Discover Manteo’s Timeless Appeal

History and natural beauty create timeless appeal in this coastal getaway

Small in stature but steeped in history, the Roanoke Marshes Lighthouse is a replica of the original lighthouse that was constructed in 1877 at the southern entrance of the Croatan Sound in Wanchese.

Maybe it’s the sunrise over Shallowbag Bay that paints the sky in a colorful awakening. Or perhaps it’s the lure of local legends that draws visitors from near and far. Whatever the reason, more than 400 years after English adventurers landed on its shores, the island town of Manteo continues to be a destination worthy of exploration.

Visitors to Manteo’s waterfront will be captivated by the Elizabeth II, a replica of the 16th- century sailing vessels that made the historic Roanoke Voyage to the New World.

Located on Roanoke Island, between the central Outer Banks and the mainland, Manteo is built on rich historic attractions and quiet island charm. This tiny town has all the shops, restaurants, accommodations, attractions and recreation for a perfect daytrip or extended stay.

Eight-year-old Drew Hyme gets up close to sand tiger and sandbar sharks at the 250,000-gallon Graveyard of the Atlantic exhibit (named after countless shipwrecks along the Outer Banks) at the North Carolina Aquarium on Roanoke Island.

Named after the Native American chief who befriended English explorers in 1584, Manteo has kept its history alive with attractions centered around its colonization attempts. A replica of 16th-century ship Elizabeth II, manned by costumed sailors, is similar to merchant vessels hired by Sir Walter Raleigh. The outdoor symphonic drama “The Lost Colony” tells the story of colonists who attempted to settle here, only to mysteriously vanish years later. Their fate remains unsolved.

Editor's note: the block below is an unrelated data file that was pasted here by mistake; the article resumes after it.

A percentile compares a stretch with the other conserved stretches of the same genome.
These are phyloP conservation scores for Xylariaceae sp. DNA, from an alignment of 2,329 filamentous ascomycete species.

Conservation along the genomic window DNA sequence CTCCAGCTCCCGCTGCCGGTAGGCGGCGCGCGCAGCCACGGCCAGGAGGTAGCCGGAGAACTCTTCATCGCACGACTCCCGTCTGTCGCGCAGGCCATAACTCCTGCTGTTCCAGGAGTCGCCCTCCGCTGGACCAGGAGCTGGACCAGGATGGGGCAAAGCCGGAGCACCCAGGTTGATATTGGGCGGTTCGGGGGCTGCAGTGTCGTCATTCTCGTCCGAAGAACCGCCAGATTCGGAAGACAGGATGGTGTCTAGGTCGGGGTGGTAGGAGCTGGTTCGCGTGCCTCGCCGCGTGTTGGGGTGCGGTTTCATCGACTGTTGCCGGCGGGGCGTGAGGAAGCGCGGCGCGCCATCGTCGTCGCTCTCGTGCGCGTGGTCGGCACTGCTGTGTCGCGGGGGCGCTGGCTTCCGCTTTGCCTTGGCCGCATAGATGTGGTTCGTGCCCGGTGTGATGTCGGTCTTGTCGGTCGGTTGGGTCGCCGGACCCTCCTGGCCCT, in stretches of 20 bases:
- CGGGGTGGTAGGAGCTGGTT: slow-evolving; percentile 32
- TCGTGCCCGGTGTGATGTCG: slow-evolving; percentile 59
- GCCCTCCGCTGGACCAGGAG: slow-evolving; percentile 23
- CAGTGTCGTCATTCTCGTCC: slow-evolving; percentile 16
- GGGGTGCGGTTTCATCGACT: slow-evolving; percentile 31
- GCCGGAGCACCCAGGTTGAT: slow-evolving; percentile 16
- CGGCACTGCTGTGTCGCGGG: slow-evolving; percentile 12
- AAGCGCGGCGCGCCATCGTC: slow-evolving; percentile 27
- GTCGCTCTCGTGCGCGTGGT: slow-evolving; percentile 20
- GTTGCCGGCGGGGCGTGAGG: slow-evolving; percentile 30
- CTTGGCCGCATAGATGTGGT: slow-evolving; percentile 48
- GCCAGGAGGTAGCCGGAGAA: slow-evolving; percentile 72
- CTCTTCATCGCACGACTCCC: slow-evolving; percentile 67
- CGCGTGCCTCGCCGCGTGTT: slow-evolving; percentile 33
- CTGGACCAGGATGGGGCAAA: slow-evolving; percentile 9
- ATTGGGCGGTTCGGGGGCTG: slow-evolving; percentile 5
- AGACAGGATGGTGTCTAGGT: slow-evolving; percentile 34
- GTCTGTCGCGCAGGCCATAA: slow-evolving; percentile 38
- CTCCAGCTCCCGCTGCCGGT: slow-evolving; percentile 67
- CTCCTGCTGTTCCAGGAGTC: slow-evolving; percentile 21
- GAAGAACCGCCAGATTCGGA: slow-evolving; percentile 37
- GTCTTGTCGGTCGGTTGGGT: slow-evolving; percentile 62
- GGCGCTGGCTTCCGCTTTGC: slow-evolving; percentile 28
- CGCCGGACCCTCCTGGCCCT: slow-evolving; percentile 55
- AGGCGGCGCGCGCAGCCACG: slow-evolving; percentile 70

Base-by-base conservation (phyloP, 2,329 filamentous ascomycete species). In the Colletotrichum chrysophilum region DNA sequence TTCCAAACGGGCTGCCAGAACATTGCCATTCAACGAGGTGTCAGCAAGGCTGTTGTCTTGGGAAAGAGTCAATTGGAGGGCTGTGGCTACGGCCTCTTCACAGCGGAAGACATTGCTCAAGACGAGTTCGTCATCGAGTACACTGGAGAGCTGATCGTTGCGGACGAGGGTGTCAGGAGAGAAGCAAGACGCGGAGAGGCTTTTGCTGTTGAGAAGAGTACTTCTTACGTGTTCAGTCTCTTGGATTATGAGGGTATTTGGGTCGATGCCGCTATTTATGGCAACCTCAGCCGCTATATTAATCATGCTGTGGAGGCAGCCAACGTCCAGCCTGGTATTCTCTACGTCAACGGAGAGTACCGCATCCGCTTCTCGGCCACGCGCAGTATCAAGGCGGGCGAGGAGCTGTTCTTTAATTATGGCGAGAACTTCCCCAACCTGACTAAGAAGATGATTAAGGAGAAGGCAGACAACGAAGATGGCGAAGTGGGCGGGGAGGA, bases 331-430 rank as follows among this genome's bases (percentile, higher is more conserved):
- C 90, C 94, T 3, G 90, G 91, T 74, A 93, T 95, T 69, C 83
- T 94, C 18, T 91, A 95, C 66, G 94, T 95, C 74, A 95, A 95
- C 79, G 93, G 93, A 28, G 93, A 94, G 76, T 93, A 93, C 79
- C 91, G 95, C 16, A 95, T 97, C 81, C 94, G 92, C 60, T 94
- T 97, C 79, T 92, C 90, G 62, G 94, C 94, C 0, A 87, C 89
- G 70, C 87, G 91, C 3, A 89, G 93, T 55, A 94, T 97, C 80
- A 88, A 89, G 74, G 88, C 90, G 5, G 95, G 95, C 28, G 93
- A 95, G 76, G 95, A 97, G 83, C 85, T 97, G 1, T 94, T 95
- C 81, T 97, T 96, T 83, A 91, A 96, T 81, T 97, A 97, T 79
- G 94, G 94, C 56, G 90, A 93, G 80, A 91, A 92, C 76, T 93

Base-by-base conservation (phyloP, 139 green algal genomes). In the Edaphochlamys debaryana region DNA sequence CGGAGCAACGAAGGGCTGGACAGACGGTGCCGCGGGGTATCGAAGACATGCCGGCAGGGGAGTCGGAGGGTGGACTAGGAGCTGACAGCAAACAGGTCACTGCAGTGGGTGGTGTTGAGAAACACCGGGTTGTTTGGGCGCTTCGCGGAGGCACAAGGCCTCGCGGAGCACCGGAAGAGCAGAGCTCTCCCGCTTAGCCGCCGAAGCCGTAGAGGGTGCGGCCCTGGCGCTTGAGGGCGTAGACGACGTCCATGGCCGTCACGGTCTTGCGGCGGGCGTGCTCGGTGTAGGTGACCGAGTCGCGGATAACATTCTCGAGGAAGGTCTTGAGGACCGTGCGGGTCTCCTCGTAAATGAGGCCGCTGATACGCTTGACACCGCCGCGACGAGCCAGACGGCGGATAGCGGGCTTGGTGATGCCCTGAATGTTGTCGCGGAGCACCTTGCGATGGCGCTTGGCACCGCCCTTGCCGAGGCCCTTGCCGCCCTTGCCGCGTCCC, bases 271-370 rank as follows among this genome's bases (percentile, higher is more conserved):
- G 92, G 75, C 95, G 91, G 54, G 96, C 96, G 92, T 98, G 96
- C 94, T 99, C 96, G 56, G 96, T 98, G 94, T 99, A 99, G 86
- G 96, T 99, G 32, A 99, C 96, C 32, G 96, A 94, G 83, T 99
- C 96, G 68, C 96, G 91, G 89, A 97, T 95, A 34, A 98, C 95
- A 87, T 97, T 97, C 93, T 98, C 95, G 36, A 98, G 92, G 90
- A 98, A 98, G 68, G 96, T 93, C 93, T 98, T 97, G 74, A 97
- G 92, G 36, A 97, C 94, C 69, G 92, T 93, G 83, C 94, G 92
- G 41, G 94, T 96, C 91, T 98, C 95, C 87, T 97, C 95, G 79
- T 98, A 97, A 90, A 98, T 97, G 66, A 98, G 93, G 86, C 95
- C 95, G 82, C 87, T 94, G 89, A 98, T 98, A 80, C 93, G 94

Manteo’s waterfront boardwalk is one of the best ways to take in the views of Shallowbag Bay and the historic attractions of downtown Manteo.

Visitors come for the history and stay for much more. Enjoy strolling through the Elizabethan Gardens or along the waterfront boardwalk, encountering sharks at the North Carolina Aquarium on Roanoke Island, spotting wildlife at Alligator River National Wildlife Refuge, staying at an historic inn, sailing the sound with dolphins and sampling rum on a distillery tour.

Manteo’s past and present are ready for discovery.

The Lost Colony

Manteo’s “The Lost Colony” is a historical outdoor symphonic play and the longest-running drama of its kind in America.

Now in its 82nd year, “The Lost Colony” tells the story of Sir Walter Raleigh’s attempts to establish a permanent English settlement in the New World in the 16th century, of the Native Americans colonists befriended in the process, and of the mysterious disappearance in 1590 of 117 men, women and children who came to live on Roanoke Island.

Staged within the Fort Raleigh National Historic Site at the Waterside Theater, a cast of more than 100 actors, singers and dancers depicts the birth of Virginia Dare, the first English child born in America, (and for which the Outer Banks county seat is named), and the Christian baptism of Manteo, chief of the Croatan tribe who befriended English explorers in 1584.

Manteo’s Downtown

Manteo’s architectural heritage is on display downtown, with more than 100 historically significant businesses and homes having been restored to their original beauty. The town’s pedestrian-friendly streets cater to leisurely strolls past colorful storefronts and historic homes.

Elizabethan Gardens

Strolling through canopied trails of live oaks and diverse native vegetation at Elizabethan Gardens, it’s easy to imagine what first attracted the English settlers to the lush terrain and safe harbor of Roanoke Island. Created in 1951 by the Garden Club of N.C., the 10-acre Roanoke Sound-side garden is a living memorial to the first English colonists who came to explore the New World in 1584-1587.

The garden includes hundreds of species of seasonal annuals and perennials, as well as a collection of Renaissance statues and a sunken Elizabethan garden. The garden is open year-round, but closes in February.

So much more to explore

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